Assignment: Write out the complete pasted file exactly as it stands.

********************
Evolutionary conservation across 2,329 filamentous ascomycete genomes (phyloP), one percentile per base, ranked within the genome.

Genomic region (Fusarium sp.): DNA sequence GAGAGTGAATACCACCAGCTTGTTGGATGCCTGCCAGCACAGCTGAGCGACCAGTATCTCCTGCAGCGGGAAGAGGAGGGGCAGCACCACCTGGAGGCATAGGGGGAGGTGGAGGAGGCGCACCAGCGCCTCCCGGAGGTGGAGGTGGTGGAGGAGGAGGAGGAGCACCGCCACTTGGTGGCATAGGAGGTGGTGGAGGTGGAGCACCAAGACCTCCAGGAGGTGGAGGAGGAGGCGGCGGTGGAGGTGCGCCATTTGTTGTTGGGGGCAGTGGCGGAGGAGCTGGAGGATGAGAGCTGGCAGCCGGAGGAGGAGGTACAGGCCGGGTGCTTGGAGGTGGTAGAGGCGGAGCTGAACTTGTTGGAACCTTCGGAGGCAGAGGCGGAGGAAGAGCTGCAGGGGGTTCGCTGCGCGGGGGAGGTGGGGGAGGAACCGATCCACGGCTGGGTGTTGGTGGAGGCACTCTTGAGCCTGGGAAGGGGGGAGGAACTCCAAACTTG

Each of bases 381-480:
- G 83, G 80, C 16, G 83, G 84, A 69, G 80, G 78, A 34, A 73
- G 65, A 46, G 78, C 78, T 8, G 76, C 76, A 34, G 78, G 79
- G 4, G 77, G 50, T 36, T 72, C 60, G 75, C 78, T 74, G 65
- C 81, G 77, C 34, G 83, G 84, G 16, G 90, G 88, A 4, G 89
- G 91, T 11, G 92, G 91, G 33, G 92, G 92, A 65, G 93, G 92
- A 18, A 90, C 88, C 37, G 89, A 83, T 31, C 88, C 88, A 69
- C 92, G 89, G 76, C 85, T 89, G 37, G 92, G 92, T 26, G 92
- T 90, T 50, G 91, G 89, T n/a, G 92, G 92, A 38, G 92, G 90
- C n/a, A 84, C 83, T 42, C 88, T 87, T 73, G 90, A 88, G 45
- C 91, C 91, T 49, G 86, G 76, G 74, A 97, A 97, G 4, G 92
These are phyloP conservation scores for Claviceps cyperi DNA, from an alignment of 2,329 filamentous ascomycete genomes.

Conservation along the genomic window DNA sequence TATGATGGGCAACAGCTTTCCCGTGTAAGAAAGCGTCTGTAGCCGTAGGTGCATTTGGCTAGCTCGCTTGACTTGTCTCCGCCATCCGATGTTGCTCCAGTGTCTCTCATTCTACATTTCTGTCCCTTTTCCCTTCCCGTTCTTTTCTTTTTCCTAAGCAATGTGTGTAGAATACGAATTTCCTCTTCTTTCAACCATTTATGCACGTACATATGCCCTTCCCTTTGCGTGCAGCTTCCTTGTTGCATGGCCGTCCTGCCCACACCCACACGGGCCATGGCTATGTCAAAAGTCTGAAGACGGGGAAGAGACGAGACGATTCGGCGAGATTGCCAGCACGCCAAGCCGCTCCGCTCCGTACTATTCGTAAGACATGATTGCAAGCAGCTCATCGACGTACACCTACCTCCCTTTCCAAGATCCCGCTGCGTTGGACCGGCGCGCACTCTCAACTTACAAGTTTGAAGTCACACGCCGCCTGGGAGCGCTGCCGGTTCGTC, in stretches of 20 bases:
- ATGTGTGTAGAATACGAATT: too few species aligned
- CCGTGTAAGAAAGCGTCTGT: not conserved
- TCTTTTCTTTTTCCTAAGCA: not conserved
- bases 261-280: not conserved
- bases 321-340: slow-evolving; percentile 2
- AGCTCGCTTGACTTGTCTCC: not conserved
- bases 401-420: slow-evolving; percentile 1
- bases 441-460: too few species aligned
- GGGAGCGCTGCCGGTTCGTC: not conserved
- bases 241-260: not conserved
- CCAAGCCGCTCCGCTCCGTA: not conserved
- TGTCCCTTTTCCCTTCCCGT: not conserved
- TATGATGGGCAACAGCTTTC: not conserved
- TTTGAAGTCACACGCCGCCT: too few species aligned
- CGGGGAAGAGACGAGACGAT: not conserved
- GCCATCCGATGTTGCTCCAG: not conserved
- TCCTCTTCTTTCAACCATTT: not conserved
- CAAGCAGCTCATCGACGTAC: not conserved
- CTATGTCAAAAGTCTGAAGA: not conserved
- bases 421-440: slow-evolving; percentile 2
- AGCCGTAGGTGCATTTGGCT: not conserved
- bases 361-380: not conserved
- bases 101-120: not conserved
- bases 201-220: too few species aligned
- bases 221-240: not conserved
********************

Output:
Evolutionary conservation across 2,329 filamentous ascomycete genomes (phyloP), one percentile per base, ranked within the genome.

Genomic region (Fusarium sp.): DNA sequence GAGAGTGAATACCACCAGCTTGTTGGATGCCTGCCAGCACAGCTGAGCGACCAGTATCTCCTGCAGCGGGAAGAGGAGGGGCAGCACCACCTGGAGGCATAGGGGGAGGTGGAGGAGGCGCACCAGCGCCTCCCGGAGGTGGAGGTGGTGGAGGAGGAGGAGGAGCACCGCCACTTGGTGGCATAGGAGGTGGTGGAGGTGGAGCACCAAGACCTCCAGGAGGTGGAGGAGGAGGCGGCGGTGGAGGTGCGCCATTTGTTGTTGGGGGCAGTGGCGGAGGAGCTGGAGGATGAGAGCTGGCAGCCGGAGGAGGAGGTACAGGCCGGGTGCTTGGAGGTGGTAGAGGCGGAGCTGAACTTGTTGGAACCTTCGGAGGCAGAGGCGGAGGAAGAGCTGCAGGGGGTTCGCTGCGCGGGGGAGGTGGGGGAGGAACCGATCCACGGCTGGGTGTTGGTGGAGGCACTCTTGAGCCTGGGAAGGGGGGAGGAACTCCAAACTTG

Each of bases 381-480:
- G 83, G 80, C 16, G 83, G 84, A 69, G 80, G 78, A 34, A 73
- G 65, A 46, G 78, C 78, T 8, G 76, C 76, A 34, G 78, G 79
- G 4, G 77, G 50, T 36, T 72, C 60, G 75, C 78, T 74, G 65
- C 81, G 77, C 34, G 83, G 84, G 16, G 90, G 88, A 4, G 89
- G 91, T 11, G 92, G 91, G 33, G 92, G 92, A 65, G 93, G 92
- A 18, A 90, C 88, C 37, G 89, A 83, T 31, C 88, C 88, A 69
- C 92, G 89, G 76, C 85, T 89, G 37, G 92, G 92, T 26, G 92
- T 90, T 50, G 91, G 89, T n/a, G 92, G 92, A 38, G 92, G 90
- C n/a, A 84, C 83, T 42, C 88, T 87, T 73, G 90, A 88, G 45
- C 91, C 91, T 49, G 86, G 76, G 74, A 97, A 97, G 4, G 92
These are phyloP conservation scores for Claviceps cyperi DNA, from an alignment of 2,329 filamentous ascomycete genomes.

Conservation along the genomic window DNA sequence TATGATGGGCAACAGCTTTCCCGTGTAAGAAAGCGTCTGTAGCCGTAGGTGCATTTGGCTAGCTCGCTTGACTTGTCTCCGCCATCCGATGTTGCTCCAGTGTCTCTCATTCTACATTTCTGTCCCTTTTCCCTTCCCGTTCTTTTCTTTTTCCTAAGCAATGTGTGTAGAATACGAATTTCCTCTTCTTTCAACCATTTATGCACGTACATATGCCCTTCCCTTTGCGTGCAGCTTCCTTGTTGCATGGCCGTCCTGCCCACACCCACACGGGCCATGGCTATGTCAAAAGTCTGAAGACGGGGAAGAGACGAGACGATTCGGCGAGATTGCCAGCACGCCAAGCCGCTCCGCTCCGTACTATTCGTAAGACATGATTGCAAGCAGCTCATCGACGTACACCTACCTCCCTTTCCAAGATCCCGCTGCGTTGGACCGGCGCGCACTCTCAACTTACAAGTTTGAAGTCACACGCCGCCTGGGAGCGCTGCCGGTTCGTC, in stretches of 20 bases:
- ATGTGTGTAGAATACGAATT: too few species aligned
- CCGTGTAAGAAAGCGTCTGT: not conserved
- TCTTTTCTTTTTCCTAAGCA: not conserved
- bases 261-280: not conserved
- bases 321-340: slow-evolving; percentile 2
- AGCTCGCTTGACTTGTCTCC: not conserved
- bases 401-420: slow-evolving; percentile 1
- bases 441-460: too few species aligned
- GGGAGCGCTGCCGGTTCGTC: not conserved
- bases 241-260: not conserved
- CCAAGCCGCTCCGCTCCGTA: not conserved
- TGTCCCTTTTCCCTTCCCGT: not conserved
- TATGATGGGCAACAGCTTTC: not conserved
- TTTGAAGTCACACGCCGCCT: too few species aligned
- CGGGGAAGAGACGAGACGAT: not conserved
- GCCATCCGATGTTGCTCCAG: not conserved
- TCCTCTTCTTTCAACCATTT: not conserved
- CAAGCAGCTCATCGACGTAC: not conserved
- CTATGTCAAAAGTCTGAAGA: not conserved
- bases 421-440: slow-evolving; percentile 2
- AGCCGTAGGTGCATTTGGCT: not conserved
- bases 361-380: not conserved
- bases 101-120: not conserved
- bases 201-220: too few species aligned
- bases 221-240: not conserved